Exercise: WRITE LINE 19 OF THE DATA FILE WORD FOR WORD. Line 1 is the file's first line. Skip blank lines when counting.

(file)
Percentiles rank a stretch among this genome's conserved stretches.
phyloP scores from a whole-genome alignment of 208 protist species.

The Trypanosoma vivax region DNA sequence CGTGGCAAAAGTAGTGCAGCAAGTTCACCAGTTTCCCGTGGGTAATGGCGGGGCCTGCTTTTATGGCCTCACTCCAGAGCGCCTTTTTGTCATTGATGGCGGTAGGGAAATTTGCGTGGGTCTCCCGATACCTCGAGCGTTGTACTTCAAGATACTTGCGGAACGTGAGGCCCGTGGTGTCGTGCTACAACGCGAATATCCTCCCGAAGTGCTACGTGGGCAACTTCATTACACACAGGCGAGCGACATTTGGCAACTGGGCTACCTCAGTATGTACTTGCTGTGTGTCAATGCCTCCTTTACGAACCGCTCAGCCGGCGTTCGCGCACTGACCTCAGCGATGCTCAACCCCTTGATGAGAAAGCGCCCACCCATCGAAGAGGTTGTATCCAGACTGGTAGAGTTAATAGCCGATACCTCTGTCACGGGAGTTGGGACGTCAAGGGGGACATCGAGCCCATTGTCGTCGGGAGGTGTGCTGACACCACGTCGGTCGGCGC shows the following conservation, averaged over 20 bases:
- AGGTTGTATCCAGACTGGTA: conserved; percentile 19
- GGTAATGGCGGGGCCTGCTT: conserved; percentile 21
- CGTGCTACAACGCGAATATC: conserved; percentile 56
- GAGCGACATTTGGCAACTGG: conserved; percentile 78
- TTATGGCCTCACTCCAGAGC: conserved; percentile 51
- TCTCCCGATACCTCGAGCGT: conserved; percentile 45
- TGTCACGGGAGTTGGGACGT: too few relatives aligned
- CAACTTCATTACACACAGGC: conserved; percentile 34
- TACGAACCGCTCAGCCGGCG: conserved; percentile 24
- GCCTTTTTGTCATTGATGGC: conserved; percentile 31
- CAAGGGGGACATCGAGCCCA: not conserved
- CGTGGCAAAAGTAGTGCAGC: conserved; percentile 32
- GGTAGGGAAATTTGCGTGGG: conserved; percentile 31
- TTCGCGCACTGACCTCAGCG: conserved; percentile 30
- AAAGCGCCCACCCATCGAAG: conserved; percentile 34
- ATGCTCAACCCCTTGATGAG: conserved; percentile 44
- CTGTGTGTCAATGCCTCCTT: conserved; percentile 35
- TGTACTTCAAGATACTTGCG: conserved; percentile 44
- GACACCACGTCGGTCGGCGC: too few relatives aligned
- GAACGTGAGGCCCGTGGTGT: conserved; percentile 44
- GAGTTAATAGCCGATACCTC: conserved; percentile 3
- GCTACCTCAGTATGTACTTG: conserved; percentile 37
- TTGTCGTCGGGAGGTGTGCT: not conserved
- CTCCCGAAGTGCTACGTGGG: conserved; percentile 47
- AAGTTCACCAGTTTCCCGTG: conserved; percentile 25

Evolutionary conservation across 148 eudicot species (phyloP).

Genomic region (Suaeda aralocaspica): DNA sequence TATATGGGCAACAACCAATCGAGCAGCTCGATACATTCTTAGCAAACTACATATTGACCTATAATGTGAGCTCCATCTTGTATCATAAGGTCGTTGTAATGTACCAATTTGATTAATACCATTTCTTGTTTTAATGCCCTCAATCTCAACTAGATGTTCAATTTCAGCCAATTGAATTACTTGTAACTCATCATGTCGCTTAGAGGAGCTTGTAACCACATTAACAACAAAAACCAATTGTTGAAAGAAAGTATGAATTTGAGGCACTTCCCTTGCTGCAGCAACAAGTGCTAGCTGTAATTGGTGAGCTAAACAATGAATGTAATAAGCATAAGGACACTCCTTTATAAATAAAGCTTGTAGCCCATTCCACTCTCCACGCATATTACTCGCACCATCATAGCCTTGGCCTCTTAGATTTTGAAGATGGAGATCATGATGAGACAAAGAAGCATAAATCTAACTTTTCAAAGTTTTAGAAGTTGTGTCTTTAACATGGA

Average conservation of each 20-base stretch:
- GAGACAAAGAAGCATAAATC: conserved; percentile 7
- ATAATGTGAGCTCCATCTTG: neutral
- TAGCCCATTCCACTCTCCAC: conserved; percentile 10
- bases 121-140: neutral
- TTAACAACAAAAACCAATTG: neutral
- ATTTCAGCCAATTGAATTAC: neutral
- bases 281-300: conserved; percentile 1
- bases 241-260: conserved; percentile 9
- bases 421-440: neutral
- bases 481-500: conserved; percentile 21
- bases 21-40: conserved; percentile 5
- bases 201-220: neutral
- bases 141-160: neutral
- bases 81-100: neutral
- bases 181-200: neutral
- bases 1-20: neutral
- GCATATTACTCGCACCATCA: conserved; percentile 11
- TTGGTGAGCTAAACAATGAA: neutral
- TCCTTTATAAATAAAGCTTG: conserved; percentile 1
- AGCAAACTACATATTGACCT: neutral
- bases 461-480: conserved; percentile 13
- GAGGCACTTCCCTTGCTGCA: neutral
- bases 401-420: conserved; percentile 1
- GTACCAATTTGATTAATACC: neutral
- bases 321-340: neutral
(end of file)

- ATGCTCAACCCCTTGATGAG: conserved; percentile 44